17. Transient repetitive exposure to low level light therapy enhances collateral blood vessel growth in the ischemic hindlimb of the tight skin mouse.

    PubMed

    Zaidi, Maria; Krolikowki, John G; Jones, Deron W; Pritchard, Kirkwood A; Struve, Janine; Nandedkar, Sandhya D; Lohr, Nicole L; Pagel, Paul S; Weihrauch, Dorothée

    2013-01-01

    The tight skin mouse (Tsk(-/+)) is a model of scleroderma characterized by impaired vasoreactivity, increased oxidative stress, attenuated angiogenic response to VEGF and production of the angiogenesis inhibitor angiostatin. Low-level light therapy (LLLT) stimulates angiogenesis in myocardial infarction and chemotherapy-induced mucositis. We hypothesize that repetitive LLLT restores vessel growth in the ischemic hindlimb of Tsk(-/+) mice by attenuating angiostatin and enhancing angiomotin effects in vivo. C57Bl/6J and Tsk(-/+) mice underwent ligation of the femoral artery. Relative blood flow to the foot was measured using a laser Doppler imager. Tsk(-/+) mice received LLLT (670 nm, 50 mW cm(-2), 30 J cm(-2)) for 10 min per day for 14 days. Vascular density was determined using lycopersicom lectin staining. Immunofluorescent labeling, Western blot analysis and immunoprecipitation were used to determine angiostatin and angiomotin expression. Recovery of blood flow to the ischemic limb was reduced in Tsk(-/+) compared with C57Bl/6 mice 2 weeks after surgery. LLLT treatment of Tsk(-/+) mice restored blood flow to levels observed in C57Bl/6 mice. Vascular density was decreased, angiostatin expression was enhanced and angiomotin depressed in the ischemic hindlimb of Tsk(-/+) mice. LLLT treatment reversed these abnormalities. LLLT stimulates angiogenesis by increasing angiomotin and decreasing angiostatin expression in the ischemic hindlimb of Tsk(-/+) mice. © 2012 Wiley Periodicals, Inc. Photochemistry and Photobiology © 2012 The American Society of Photobiology.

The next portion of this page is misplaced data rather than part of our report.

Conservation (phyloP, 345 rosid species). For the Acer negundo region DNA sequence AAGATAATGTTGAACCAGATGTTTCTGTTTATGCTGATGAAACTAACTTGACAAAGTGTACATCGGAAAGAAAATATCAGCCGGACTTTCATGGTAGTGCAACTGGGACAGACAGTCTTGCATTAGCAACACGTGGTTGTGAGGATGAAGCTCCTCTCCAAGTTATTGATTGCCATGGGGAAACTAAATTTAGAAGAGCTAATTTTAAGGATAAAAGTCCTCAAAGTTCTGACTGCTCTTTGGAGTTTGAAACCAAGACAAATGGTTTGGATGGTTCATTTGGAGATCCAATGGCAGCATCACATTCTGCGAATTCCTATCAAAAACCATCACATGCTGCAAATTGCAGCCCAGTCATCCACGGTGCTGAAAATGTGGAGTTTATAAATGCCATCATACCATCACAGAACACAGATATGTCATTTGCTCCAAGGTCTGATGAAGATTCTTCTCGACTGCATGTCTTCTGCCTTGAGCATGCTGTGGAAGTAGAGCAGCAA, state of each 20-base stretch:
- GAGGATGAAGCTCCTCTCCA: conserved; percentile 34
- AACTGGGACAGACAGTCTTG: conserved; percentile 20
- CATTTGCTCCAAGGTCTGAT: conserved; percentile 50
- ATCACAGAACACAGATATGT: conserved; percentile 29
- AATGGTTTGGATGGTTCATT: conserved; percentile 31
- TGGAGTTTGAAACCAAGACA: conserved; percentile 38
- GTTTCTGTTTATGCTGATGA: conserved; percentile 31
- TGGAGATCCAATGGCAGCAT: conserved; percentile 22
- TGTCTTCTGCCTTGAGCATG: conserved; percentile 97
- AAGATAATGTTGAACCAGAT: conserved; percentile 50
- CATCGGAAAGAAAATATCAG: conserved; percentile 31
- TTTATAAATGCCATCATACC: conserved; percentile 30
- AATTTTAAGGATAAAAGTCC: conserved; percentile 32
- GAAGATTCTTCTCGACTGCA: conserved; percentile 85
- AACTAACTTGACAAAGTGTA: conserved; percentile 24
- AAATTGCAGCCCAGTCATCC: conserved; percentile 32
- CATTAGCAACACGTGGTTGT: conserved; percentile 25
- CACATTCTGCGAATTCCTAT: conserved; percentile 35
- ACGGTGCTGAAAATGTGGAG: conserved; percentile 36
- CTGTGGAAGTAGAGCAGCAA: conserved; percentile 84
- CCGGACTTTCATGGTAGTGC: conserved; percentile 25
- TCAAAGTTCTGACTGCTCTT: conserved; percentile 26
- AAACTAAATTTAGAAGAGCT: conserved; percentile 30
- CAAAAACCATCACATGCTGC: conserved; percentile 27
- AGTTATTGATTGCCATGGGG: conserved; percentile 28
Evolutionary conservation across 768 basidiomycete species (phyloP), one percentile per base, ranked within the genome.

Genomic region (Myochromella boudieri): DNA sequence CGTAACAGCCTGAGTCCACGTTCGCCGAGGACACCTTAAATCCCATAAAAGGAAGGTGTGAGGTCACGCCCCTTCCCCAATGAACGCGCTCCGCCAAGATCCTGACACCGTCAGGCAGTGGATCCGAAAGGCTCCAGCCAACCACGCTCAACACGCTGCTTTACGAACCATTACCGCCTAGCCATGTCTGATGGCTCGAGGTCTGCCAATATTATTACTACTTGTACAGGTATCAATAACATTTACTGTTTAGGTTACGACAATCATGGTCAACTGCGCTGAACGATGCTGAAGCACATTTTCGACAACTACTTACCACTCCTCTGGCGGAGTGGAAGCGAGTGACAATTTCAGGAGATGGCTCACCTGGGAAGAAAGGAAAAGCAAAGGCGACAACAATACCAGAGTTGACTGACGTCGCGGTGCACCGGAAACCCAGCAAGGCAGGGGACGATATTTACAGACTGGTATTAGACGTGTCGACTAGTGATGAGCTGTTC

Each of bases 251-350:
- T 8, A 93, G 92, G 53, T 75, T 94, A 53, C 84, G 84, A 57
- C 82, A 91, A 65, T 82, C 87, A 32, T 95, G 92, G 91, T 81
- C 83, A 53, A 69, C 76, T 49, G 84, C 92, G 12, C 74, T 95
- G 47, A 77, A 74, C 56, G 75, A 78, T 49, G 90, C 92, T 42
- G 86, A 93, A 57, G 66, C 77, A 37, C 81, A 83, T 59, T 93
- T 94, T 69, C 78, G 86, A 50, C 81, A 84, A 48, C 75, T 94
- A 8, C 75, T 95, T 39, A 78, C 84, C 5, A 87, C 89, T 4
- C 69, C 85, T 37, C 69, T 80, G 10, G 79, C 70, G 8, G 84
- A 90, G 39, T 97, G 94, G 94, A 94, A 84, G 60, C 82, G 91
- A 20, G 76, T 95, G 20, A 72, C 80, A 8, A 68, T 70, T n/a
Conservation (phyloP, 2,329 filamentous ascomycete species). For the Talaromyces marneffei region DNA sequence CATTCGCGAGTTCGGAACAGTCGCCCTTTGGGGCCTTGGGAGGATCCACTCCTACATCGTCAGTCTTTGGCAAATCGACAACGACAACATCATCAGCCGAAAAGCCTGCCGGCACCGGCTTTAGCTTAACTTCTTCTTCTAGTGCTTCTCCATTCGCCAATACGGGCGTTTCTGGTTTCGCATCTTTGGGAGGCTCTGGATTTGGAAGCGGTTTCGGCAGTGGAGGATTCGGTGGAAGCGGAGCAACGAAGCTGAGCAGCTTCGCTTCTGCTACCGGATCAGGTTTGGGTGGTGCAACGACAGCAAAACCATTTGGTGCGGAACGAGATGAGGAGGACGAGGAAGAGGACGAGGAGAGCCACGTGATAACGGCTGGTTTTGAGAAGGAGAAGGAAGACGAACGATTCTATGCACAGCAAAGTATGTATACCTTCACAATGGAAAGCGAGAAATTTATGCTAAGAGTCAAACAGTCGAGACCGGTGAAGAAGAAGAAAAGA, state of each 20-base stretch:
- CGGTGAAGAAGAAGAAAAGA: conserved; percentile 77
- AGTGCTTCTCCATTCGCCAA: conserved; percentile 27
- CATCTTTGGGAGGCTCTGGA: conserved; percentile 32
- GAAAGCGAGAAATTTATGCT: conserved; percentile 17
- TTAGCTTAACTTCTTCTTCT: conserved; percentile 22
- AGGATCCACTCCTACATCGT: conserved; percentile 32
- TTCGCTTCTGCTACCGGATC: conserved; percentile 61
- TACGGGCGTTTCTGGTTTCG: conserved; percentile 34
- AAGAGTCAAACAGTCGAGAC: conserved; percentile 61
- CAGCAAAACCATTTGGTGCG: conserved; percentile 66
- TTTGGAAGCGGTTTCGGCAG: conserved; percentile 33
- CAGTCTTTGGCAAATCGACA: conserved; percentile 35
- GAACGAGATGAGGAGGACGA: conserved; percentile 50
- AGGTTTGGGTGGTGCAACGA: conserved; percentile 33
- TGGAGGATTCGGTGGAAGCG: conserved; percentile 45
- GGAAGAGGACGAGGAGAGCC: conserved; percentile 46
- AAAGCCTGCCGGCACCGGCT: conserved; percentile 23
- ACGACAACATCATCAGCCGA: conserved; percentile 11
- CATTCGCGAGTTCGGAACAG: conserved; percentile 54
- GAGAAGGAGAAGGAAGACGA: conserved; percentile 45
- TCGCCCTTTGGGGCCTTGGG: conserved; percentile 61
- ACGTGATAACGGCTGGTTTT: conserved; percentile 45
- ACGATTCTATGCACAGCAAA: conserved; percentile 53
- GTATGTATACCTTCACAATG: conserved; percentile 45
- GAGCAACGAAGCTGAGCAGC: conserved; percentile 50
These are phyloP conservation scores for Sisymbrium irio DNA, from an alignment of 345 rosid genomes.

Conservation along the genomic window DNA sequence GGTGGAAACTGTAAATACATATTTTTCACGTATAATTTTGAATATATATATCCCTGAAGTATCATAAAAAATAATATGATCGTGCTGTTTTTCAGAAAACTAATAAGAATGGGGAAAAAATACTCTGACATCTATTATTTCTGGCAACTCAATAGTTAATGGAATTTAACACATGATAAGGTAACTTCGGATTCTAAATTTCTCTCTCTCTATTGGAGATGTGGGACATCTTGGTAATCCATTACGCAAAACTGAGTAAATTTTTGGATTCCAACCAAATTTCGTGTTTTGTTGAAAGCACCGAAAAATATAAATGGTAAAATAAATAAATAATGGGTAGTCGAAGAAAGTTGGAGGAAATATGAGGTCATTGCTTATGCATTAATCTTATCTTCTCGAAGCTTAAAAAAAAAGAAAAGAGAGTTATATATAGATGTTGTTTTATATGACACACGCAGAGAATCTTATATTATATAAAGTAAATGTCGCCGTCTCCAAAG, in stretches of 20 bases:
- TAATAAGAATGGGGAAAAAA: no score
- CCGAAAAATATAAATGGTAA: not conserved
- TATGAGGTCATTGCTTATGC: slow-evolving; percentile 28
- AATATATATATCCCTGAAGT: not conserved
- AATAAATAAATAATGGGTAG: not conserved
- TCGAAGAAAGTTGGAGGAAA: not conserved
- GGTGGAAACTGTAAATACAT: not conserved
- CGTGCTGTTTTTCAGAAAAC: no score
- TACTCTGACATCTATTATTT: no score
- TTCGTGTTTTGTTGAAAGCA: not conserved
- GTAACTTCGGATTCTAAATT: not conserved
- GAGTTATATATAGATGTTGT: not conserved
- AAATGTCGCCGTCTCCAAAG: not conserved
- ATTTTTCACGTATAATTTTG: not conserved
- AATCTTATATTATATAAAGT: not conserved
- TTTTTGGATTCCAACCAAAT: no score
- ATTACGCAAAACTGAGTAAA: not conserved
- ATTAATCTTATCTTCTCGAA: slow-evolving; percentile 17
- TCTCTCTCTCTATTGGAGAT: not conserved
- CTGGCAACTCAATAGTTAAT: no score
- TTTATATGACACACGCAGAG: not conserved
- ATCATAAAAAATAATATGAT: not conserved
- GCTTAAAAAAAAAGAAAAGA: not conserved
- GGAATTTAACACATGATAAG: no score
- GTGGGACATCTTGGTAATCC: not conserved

18. Pulsed versus continuous wave low-level light therapy on osteoarticular signs and symptoms in limited scleroderma (CREST syndrome): a case report

    NASA Astrophysics Data System (ADS)

    Barolet, Daniel

    2014-11-01